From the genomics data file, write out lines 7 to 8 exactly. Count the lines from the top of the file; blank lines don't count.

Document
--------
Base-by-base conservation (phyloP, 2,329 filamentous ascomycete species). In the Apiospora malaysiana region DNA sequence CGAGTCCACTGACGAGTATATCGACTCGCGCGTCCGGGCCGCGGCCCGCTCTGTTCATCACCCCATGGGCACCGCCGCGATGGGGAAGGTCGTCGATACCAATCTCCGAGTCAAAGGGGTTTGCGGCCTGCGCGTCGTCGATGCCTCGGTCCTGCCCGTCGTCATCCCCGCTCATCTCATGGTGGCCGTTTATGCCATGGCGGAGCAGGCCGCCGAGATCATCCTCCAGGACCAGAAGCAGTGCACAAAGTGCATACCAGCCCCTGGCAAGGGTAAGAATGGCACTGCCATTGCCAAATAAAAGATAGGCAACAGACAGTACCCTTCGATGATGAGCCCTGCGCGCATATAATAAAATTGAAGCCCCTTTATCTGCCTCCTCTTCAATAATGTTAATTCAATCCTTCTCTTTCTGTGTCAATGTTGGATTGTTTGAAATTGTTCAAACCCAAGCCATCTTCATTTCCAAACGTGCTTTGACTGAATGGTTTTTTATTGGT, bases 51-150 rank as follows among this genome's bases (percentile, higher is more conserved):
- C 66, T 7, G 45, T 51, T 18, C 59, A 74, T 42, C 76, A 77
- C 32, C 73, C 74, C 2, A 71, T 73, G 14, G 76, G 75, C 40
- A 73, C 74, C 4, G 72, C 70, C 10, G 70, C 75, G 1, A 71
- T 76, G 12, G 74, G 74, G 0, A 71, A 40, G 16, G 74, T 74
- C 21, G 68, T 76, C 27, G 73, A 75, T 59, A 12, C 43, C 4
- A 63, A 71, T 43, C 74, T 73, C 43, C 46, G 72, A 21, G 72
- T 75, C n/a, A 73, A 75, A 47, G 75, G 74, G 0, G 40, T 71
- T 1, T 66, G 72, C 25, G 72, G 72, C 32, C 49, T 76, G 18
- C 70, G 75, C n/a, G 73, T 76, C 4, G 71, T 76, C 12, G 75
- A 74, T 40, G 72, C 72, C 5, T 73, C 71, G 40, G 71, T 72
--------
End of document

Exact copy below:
- A 63, A 71, T 43, C 74, T 73, C 43, C 46, G 72, A 21, G 72
- T 75, C n/a, A 73, A 75, A 47, G 75, G 74, G 0, G 40, T 71